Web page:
Arthritis is a swelling in the joints.  However, there’s a lot of forms of arthritis, with over a hundred that fall into the category, and is considered one of the largest forms of disability in the United States, with over 20 million people experiencing severe limitations in their daily lives because of it.  Arthritis for some can be mildly painful, and for some it can be completely debilitating.  So, it’s no wonder spammers have been preying on arthritis sufferers for years.

Osteoarthritis:  Osteoarthritis has various causes, ranging from trauma to the joint to wear and tear caused by excessive weight, or sometimes just wear and tear combined with age.

Rheumatoid Arthritis:  Rheumatoid Arthritis is an autoimmune disorder, which can be attributed to multiple factors.  Some cases are genetic, some are attributed to lifestyle choices such as tobacco use and alcohol use, and some are attributed to viral infections such as Epstine-Barr Virus (EBV) and Human Herpies Virus (HHV-6).

Yet again, it would be hard for a product to cover all these situations.

 

The Common Thread

You’ll notice that each of these disorders mentioned aren’t simple.  There’s not a single cause, and there’s not a single set of symptoms.  But, combined, they represent millions of Americans who experience pain, discomfort, and fear from their condition.  Who wouldn’t want a simple pill to cure any of the conditions above?  Or maybe it’s migraines, sexual dysfunction, crohn’s disease, or some other hard to treat disorder. And even if they were being offered for much more specific cases – say, Type I Diabetes – it’s very they would still be scams.

There was a time in the history of America where medication was unregulated.  The term “Snake Oil” goes back to a cure-all that came to the US with chinese laborers – supposedly, the snake oil would cure the pain of arthritis and bursitis.  However, even if snake venom were effective, often the product sold contained none of the active ingredient.  Soon, scammers began selling all sorts of cure-alls, though usually it was just mineral oil with a few added ingredients.  It became bad enough that Congress passed the Pure Food and Drug Act of 1906, which formed the Food and Drug Administration (the FDA) to begin regulating the problem.  To this day, the FDA has it’s hands full when it comes to dealing with scammers – it’s almost impossible to find and prosecute offenders selling “snake oil” over the Internet.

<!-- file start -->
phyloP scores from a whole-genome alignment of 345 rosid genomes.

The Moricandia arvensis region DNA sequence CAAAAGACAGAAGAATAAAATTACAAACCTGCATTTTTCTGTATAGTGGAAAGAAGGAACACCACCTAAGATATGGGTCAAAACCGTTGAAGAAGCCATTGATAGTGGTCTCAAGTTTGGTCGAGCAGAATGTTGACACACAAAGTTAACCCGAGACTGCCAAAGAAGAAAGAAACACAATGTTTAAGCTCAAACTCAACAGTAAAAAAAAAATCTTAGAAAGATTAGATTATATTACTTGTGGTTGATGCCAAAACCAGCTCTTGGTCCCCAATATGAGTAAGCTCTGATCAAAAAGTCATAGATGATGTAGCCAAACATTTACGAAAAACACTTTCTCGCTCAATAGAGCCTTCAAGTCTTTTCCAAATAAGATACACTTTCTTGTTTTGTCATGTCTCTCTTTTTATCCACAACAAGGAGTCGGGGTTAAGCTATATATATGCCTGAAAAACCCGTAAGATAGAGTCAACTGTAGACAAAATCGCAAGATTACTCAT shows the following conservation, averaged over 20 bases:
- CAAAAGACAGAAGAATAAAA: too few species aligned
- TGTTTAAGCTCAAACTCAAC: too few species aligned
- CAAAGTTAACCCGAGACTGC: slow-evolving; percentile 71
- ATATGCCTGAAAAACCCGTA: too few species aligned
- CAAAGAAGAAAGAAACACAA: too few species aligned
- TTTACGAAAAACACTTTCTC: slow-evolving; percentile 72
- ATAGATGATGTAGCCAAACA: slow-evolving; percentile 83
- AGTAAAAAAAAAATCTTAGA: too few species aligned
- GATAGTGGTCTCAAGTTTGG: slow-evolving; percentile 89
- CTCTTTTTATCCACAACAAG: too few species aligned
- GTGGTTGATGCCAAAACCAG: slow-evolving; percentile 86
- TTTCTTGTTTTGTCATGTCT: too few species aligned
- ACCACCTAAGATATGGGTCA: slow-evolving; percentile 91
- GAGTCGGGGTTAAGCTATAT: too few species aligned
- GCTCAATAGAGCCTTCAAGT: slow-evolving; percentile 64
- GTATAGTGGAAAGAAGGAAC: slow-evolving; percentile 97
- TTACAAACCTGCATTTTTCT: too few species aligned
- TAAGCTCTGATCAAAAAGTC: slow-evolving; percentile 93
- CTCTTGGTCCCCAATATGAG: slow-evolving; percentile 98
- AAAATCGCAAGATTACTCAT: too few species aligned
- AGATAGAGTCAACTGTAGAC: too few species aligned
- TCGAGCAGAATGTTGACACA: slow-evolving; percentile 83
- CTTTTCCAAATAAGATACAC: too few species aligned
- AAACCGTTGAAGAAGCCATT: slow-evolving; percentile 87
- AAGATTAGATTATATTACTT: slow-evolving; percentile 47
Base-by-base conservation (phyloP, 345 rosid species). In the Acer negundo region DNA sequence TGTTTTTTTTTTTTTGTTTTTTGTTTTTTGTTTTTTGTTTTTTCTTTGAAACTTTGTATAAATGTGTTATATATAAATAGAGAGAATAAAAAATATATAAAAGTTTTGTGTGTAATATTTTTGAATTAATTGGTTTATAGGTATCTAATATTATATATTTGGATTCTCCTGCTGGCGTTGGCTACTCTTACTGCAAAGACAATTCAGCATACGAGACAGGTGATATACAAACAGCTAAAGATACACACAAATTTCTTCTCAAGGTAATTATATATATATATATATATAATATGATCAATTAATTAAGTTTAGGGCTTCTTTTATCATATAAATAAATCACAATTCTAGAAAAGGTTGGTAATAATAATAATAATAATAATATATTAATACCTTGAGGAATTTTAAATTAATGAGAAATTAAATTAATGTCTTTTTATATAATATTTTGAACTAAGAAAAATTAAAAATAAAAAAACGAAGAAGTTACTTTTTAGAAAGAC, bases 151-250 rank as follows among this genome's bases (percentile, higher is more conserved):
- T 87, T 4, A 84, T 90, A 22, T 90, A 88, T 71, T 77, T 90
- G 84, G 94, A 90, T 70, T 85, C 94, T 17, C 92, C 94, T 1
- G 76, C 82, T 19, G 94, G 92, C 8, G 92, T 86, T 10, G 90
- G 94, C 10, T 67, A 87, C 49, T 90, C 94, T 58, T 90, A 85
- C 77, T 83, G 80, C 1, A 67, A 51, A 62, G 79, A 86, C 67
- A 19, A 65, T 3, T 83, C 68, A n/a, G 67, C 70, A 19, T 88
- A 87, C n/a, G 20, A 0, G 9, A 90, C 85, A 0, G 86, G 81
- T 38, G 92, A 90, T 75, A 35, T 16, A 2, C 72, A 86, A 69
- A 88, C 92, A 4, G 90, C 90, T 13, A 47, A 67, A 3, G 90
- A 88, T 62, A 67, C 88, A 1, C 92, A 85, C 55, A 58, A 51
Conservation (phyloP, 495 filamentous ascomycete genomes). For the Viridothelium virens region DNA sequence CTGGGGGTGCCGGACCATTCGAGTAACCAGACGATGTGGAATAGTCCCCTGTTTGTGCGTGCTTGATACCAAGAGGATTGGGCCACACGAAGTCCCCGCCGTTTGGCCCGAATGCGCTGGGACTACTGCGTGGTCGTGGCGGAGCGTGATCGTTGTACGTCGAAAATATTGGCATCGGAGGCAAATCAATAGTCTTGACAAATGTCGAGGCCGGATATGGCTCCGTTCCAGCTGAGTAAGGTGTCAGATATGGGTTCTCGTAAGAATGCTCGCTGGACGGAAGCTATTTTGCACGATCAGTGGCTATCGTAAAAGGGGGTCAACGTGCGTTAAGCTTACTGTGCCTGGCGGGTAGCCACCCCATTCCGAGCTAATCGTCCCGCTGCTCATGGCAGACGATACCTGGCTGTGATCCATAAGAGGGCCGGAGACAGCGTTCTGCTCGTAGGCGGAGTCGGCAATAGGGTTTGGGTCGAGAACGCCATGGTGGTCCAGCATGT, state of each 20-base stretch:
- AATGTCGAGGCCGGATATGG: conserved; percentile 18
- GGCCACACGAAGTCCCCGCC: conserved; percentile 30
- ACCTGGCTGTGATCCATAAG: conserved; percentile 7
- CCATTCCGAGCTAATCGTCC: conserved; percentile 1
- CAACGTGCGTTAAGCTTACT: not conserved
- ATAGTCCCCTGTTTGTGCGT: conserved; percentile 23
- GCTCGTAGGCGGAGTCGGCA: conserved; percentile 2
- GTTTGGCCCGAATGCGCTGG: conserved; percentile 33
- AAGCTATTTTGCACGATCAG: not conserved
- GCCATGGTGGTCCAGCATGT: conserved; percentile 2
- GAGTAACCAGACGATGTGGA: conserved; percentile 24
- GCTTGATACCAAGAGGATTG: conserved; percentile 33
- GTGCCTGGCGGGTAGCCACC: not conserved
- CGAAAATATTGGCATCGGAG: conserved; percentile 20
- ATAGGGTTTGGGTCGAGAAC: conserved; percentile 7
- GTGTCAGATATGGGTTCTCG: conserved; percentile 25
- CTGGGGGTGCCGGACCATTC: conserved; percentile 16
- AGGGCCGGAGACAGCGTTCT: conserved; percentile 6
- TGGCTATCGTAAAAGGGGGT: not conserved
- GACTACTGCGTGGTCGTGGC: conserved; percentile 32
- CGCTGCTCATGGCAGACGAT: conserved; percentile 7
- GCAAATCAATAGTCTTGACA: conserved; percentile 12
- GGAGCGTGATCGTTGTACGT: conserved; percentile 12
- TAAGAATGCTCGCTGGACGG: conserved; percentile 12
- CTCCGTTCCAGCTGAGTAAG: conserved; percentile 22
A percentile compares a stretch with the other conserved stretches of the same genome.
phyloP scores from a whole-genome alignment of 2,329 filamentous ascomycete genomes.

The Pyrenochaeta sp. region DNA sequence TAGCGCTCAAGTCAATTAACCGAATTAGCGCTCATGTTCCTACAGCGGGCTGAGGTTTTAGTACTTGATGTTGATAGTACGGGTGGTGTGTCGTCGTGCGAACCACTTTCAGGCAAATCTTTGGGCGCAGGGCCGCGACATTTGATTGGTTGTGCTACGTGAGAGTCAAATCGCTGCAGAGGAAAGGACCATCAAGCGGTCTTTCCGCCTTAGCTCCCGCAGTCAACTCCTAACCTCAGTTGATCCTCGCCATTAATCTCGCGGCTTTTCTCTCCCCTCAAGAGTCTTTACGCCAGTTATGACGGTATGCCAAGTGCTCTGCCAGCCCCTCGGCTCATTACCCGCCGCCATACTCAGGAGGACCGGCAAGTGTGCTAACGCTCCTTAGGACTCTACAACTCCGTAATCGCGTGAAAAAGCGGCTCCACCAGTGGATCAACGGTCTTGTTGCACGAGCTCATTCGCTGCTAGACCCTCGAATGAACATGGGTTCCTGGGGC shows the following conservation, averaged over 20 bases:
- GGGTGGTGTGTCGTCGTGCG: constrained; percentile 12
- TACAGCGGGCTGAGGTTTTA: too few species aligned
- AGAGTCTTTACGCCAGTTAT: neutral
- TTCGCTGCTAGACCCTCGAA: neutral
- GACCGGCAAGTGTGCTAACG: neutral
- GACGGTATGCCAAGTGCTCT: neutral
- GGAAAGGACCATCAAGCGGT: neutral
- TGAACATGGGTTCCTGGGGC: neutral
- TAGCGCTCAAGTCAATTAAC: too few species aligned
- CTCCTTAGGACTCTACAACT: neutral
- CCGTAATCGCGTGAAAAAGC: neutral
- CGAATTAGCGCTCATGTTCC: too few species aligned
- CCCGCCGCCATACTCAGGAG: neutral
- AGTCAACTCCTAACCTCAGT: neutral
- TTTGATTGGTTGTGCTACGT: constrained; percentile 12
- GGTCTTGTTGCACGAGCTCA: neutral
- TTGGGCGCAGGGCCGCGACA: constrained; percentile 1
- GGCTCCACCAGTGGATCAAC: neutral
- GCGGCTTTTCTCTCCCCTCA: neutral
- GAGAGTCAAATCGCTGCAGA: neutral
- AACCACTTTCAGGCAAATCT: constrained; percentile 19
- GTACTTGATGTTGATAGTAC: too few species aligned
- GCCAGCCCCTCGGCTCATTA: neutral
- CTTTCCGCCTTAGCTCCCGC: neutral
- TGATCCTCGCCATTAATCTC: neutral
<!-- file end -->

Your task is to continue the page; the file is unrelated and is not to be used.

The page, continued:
Like many things, talk to the medical professional in your life.  If you’re thinking about picking up one of these products, remember:  if there was a cure, you wouldn’t get it in a spam email.  Instead, you would have seen it in the news, and all you’d have to do is ask your medical professional the next time you see them.  Their job is to keep you healthy, online spammer’s job is to convince you to open your wallet.

This article is for educational purposes only, and should not be considered medical advice.  Healthcare is an individualized process, and reading an article online should not be your source for healthcare advice - instead, it's intended to help you better understand the process or healthcare, inform about a specific disease, or present the potential for lifestyle changes that may occur with a disease or disorder.  Do no rely on online articles for healthcare - instead, consult your healthcare provider if you feel you may be suffering from symptoms presented in this article, or other symptoms not listed here.

Davis Sickmon is a writer, sometimes college instructor, entrepreneur, and IT professional. More information about Davis can be found at his personal website.